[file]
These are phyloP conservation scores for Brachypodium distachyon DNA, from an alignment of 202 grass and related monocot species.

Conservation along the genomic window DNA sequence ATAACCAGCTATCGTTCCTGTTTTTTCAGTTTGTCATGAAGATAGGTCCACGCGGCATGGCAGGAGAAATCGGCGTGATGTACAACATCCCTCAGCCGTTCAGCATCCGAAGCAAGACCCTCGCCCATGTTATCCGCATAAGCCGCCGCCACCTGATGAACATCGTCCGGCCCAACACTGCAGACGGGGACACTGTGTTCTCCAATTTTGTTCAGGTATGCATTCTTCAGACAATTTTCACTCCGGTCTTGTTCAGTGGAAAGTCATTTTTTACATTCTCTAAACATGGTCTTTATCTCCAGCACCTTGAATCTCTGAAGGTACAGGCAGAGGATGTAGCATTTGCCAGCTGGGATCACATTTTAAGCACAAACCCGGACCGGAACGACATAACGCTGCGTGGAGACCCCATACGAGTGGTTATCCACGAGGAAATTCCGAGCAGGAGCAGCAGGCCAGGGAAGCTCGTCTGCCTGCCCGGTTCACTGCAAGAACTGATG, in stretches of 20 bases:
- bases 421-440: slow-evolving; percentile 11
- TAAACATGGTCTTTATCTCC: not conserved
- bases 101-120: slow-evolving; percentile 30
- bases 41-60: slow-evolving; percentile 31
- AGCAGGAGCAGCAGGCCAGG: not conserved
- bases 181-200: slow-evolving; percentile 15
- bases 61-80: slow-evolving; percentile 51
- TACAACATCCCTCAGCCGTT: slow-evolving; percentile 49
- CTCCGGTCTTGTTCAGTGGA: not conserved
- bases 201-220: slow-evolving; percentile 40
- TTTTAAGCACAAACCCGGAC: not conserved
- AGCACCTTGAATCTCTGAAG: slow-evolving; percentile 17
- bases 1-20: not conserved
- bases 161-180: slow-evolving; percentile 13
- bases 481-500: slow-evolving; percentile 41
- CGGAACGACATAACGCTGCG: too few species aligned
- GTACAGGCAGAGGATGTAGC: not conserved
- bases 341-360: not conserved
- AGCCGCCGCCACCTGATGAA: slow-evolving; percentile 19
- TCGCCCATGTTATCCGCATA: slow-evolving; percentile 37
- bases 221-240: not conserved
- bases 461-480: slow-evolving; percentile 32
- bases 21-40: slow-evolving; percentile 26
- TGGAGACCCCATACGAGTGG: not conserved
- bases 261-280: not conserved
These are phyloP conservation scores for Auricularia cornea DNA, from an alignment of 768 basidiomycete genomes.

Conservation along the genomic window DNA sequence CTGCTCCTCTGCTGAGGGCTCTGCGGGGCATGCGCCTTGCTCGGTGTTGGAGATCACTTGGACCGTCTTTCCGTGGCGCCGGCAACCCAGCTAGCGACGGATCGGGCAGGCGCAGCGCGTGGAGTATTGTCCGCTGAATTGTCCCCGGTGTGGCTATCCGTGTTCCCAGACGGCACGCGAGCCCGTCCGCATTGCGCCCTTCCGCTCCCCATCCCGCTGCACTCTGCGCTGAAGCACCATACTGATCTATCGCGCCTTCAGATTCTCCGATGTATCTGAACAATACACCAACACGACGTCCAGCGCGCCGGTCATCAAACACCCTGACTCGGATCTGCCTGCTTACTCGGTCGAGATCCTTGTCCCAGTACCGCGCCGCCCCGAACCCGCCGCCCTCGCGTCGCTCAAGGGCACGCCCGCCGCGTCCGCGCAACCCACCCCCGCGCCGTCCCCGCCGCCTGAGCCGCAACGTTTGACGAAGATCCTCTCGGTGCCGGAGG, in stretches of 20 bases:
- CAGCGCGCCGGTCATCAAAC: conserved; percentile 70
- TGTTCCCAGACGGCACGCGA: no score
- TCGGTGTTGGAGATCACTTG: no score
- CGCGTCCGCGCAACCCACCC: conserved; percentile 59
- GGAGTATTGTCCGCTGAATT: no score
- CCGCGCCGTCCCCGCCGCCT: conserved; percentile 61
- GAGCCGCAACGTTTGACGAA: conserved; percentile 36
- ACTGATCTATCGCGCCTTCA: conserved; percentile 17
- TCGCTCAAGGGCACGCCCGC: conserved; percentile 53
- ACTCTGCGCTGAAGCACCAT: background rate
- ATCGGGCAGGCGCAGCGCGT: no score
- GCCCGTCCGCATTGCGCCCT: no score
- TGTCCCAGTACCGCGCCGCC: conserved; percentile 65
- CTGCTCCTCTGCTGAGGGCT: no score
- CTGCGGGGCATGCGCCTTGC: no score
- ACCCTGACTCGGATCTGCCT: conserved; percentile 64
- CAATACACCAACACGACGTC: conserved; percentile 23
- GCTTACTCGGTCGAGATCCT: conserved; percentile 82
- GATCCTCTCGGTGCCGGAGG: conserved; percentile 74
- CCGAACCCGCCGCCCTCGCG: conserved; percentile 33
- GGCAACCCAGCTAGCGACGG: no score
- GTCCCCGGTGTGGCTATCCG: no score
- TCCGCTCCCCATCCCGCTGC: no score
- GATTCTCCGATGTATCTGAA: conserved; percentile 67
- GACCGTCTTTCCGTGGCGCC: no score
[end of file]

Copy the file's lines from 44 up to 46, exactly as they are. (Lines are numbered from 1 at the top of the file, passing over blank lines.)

- CTGCGGGGCATGCGCCTTGC: no score
- ACCCTGACTCGGATCTGCCT: conserved; percentile 64
- CAATACACCAACACGACGTC: conserved; percentile 23